The water supply at the Ranshofen site is ensured by two service water wells and one drinking water well. AMAG is located on a groundwater body - a stream of water that drains into the Inn River at a rate of approximately 20-40 l/sec and 100 m flow below the plant premises.
The permitted use of industrial water is based on a withdrawal quantity determined by the authority for AMAG. Groundwater withdrawal is accompanied by extensive monitoring, including groundwater level measurements. The groundwater can be utilised directly in AMAG without chemical treatment and without transportation over long distances.
A large proportion of the water extracted is utilised for cooling as part of casting, rolling and heat treatment processes and is thereby only thermally loaded - specifically, this means that a large part of the water that is utilised is only heated, and neither consumed nor contaminated. A very small proportion of the water used is chemically contaminated. This operational effluent is treated in effluent treatment plants and the discharge is continuously monitored by measuring essential parameters via probes. If the measured value is exceeded due to impurities, the water is automatically directed into a separate basin, from where it is disposed of. In addition to ongoing measurement via probes, effluent samples are examined for a large number of parameters as part of certified monitoring by internal and external laboratories. Rainwater is largely drained at the AMAG site.
The total water withdrawal for AMAG in 2020 stood at approximately 3,277,000 m3 (2019: 3,656,000 m3). For the purpose of multi-year comparison, the total water withdrawn in 2007 was added to the bar chart below.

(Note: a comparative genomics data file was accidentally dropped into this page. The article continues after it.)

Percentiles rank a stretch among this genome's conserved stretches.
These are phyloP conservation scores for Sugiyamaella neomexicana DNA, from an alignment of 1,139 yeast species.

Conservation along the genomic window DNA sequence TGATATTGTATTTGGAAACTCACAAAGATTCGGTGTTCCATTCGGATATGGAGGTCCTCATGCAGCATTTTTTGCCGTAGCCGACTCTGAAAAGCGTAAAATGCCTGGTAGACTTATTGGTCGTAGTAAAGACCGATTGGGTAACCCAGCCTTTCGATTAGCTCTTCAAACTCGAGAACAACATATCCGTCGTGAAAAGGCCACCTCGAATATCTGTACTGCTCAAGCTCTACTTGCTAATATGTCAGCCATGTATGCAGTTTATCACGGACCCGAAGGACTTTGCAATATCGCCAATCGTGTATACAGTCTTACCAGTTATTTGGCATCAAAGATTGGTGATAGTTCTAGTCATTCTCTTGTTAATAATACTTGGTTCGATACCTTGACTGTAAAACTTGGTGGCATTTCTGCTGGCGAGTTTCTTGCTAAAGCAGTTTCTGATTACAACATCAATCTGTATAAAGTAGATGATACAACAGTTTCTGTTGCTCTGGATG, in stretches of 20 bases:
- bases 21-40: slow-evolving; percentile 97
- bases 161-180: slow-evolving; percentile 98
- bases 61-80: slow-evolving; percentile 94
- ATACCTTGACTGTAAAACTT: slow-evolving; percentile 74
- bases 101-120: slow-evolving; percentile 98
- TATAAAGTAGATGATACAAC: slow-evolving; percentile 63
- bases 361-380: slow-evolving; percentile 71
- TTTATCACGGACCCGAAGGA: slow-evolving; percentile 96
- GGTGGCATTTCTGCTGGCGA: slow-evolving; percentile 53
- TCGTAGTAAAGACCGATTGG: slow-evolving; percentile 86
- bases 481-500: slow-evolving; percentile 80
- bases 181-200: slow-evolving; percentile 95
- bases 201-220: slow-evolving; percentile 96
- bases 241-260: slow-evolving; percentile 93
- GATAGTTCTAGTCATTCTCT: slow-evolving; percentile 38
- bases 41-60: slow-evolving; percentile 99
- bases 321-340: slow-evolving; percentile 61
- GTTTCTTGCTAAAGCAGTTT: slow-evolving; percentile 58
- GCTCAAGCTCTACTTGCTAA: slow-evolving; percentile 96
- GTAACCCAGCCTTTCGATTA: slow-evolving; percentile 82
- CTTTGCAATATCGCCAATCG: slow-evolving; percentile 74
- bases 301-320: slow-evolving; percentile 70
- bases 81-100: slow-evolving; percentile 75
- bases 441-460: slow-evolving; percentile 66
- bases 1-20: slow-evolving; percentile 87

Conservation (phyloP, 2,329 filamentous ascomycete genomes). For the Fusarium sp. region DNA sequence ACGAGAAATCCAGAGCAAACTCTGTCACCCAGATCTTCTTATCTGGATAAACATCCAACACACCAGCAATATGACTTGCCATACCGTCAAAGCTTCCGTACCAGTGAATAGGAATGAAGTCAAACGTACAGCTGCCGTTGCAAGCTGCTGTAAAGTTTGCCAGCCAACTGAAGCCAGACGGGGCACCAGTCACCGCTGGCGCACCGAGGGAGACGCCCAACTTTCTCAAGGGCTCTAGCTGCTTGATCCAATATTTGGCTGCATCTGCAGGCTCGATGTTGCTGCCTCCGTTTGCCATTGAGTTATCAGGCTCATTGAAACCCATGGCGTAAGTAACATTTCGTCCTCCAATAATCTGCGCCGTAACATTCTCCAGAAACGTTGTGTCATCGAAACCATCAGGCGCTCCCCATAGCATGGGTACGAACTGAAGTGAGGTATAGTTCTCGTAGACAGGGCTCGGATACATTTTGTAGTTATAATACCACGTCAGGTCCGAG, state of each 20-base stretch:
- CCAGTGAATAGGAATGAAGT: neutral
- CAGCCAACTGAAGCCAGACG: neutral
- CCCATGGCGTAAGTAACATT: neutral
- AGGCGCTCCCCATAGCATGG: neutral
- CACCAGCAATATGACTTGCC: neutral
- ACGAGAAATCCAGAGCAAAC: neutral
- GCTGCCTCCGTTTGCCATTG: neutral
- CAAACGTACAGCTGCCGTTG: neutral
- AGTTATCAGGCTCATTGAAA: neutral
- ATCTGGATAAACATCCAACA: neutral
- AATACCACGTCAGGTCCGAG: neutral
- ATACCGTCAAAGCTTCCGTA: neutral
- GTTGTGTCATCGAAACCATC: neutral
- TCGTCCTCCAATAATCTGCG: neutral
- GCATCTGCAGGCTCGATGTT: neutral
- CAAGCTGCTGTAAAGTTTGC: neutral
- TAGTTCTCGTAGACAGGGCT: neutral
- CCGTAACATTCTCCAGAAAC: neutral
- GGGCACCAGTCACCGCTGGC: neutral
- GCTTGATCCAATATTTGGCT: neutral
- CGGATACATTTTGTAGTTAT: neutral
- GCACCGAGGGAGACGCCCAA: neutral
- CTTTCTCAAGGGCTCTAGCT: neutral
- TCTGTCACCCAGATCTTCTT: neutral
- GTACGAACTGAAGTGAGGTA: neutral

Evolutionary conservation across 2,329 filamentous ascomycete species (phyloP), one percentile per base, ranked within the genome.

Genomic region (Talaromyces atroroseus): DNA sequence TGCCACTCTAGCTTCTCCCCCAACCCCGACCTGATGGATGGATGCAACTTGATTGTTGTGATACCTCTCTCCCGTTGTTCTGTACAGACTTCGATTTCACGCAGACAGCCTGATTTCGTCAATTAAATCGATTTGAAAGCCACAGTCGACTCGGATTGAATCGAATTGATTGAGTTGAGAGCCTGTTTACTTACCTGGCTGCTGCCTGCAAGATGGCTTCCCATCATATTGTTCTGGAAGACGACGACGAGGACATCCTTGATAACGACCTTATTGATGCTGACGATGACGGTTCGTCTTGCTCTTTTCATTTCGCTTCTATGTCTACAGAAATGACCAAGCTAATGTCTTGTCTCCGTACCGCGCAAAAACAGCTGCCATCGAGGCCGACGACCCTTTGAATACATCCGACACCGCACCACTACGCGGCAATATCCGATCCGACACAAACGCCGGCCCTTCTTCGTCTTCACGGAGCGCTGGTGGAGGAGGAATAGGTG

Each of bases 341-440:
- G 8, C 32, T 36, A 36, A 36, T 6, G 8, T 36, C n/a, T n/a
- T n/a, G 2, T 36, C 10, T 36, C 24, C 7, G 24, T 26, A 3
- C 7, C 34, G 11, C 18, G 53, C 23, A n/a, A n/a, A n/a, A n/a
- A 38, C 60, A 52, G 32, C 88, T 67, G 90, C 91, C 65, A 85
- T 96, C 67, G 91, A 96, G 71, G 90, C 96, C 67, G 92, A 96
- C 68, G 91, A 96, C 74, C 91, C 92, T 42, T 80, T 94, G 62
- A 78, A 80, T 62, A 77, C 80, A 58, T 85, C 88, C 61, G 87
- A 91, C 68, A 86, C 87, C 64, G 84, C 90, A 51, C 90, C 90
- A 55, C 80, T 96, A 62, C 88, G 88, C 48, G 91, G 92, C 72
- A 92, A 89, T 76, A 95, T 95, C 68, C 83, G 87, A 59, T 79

For many years, measures have been implemented as part of sustainable rainwater management.
To this end, numerous seepage reservoirs and seepage troughs for rainwater have been created on the plant site.
The total area of the realised or planned drainage possibilities extends to around 4 hectares. Around 128 hectares of roof and other areas are drained via these seepage areas.
The construction of rainwater seepage reservoirs reduces the volume of rainwater that was previously discharged into the River Inn via a collection channel. As a consequence, a large volume of rainwater from various roof and open spaces on the factory premises is cleaned in a controlled manner and drains away on site. The rainwater drainage is very similar to the natural water cycle: by passing through the seepage reservoirs and troughs, the water is cleaned by a specially installed soil filter. The rainwater treated in this way is fed directly into the body of water on the plant site.